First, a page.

According to a press release from the Harris County Constable Precinct 4 office, one Emilio Duarte was arrested on December 28, 2019 and charged with Driving While Intoxicated and Failure to Stop and Give Information.
The constable’s press release said that Duarte was booked into the Harris County Jail and then released on bond out of County Court 15.
The Texan requested additional information about the suspect from both the Harris County Sheriff’s Office as well as U.S. Immigration and Customs Enforcement (ICE).
A media spokesman for the Harris County Sheriff’s Office confirmed to The Texan via email that ICE is notified by HCSO when suspects are booked, but said all other information requests would need to go through ICE. He did not address questions regarding the suspect’s legal status or provide any additional information.
In an emailed statement to The Texan, ICE’s Public Affairs Office confirmed that the suspect was under deportation orders.
“On Nov. 18, 2016, Emilio Duarte-Lone, a 54-year-old citizen of Honduras, was encountered by immigration officials after he illegally entered the U.S. near Hidalgo, Texas. He was released on his own recognizance pending disposition of his immigration proceedings. On October 28, 2019, an immigration judge with the Executive Office of Immigration Review ordered Duarte-Lone removed from the U.S. to Honduras.”
ICE also clarified that Duarte-Lone was the correct legal name of the suspect arrested on December 28, 2019.
According to U.S. law, aliens processed for removal may receive legal due process from federal judges in the immigration courts administered by the Executive Office for Immigration Review or EOIR. EOIR is an agency within the Department of Justice and is separate from the U.S. Department of Homeland Security and ICE.
Immigration judges in these courts make decisions based on the merits of each individual case and ICE officers carry out the removal decisions made by the federal immigration judges.
Records from the Harris County District Clerk indicate that Harris County Criminal Court 15 set bond at $100. Duarte posted bond and was released the next day after his arrest.
In 2017, then newly-elected Sheriff Ed Gonzalez (D) announced that his department would opt out of the 287(G) program, under which sheriff’s deputies were trained to identify suspects with deportation orders. At that time, Gonzalez stated that his decision was based on available resources and not political. He also said that his department would still cooperate with local, state, and federal officials.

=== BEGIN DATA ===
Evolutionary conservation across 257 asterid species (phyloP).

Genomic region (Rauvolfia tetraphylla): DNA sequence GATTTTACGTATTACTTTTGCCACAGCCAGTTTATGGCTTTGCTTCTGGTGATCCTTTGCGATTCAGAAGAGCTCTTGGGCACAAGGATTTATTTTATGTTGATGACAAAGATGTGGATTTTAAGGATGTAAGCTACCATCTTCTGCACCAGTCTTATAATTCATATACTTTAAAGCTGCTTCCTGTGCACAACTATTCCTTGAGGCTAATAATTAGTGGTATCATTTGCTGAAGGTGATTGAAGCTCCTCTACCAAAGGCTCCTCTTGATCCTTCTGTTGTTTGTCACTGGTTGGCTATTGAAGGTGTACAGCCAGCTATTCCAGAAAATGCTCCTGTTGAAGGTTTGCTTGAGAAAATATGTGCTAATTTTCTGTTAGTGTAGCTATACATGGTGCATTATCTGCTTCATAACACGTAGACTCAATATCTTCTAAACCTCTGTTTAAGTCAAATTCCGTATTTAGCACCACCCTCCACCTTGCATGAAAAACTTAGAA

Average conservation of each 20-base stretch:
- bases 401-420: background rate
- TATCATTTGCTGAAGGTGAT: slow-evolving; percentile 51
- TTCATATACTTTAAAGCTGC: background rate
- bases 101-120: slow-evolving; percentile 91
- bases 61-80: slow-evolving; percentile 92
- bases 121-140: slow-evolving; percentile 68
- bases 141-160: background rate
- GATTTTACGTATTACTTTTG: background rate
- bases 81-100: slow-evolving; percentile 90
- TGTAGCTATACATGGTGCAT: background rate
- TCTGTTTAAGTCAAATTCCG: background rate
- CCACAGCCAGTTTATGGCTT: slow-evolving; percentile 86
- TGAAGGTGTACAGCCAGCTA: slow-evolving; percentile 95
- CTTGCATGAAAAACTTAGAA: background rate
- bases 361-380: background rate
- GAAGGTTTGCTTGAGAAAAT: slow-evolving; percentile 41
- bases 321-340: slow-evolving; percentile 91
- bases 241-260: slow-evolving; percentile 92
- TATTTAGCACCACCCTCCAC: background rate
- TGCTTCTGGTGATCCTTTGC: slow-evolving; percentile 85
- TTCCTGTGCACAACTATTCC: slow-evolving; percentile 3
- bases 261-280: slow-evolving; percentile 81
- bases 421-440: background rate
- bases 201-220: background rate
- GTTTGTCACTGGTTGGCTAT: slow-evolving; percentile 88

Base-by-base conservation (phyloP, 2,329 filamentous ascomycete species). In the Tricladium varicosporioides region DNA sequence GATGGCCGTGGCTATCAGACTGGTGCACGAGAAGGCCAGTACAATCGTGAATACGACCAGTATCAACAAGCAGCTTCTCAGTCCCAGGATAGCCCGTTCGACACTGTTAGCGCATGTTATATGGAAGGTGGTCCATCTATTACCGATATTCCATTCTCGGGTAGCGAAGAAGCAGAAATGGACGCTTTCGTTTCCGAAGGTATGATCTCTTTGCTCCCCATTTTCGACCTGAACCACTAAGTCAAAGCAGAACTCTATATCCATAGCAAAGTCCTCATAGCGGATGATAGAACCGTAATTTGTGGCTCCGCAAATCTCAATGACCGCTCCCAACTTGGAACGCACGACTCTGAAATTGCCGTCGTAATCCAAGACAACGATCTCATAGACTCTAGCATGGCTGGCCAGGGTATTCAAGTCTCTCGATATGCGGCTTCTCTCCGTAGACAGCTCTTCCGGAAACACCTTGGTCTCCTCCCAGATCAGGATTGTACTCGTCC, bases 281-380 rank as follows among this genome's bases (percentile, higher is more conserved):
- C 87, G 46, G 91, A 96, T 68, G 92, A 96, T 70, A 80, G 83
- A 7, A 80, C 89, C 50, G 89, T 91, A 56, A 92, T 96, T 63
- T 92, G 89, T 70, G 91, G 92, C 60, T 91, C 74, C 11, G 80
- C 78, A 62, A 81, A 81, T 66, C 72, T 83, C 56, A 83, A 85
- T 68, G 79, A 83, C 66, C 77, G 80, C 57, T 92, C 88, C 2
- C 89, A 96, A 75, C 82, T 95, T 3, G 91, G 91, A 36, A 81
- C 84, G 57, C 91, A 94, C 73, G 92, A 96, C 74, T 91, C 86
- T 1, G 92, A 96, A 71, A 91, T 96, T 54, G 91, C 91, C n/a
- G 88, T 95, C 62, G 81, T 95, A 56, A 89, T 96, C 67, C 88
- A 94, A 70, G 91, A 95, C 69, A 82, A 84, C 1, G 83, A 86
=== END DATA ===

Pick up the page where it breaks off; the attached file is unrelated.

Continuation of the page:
State Senator Paul Bettencourt (R-Houston) in an email statement to The Texan wrote, “I am a big critic of Sheriff Gonzalez ending the 287(g) program; he should be looking this sort of stuff up because Sheriff Gonzales is putting citizens of Harris County at risk by not doing his job.”
In 2019, during a White House press briefing with ICE Director Matt Albence, Tarrant County Sheriff Bill Waybourn discussed the safety issues created by releasing illegal immigrants arrested for DWI back into the community. Although some Texas media outlets took Waybourn’s warnings out of context and later had to retract their characterization, Waybourn clarified that releasing these suspects increased “odds for tragedy to unfold.”
Mr. Duarte is only one of many arrestees processed and released through the state’s largest county jail each year.
Although Texas law passed in 2017 prohibits so-called “Sanctuary City” or “Sanctuary County” policies (SB4), it remains unclear as to whether arrestees like Duarte-Lone with deportation orders are correctly identified when processed through the Harris County jail.
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Holly Hansen is a reporter for The Texan living in Harris County. Her former column, “All In Perspective” ran in The Georgetown Advocate, Jarrell Star Ledger, and The Hill Country News, and she has contributed to a variety of Texas digital media outlets. She graduated summa cum laude from the University of Central Florida with a degree in History, and in addition to writing about politics and policy, also writes about faith and culture.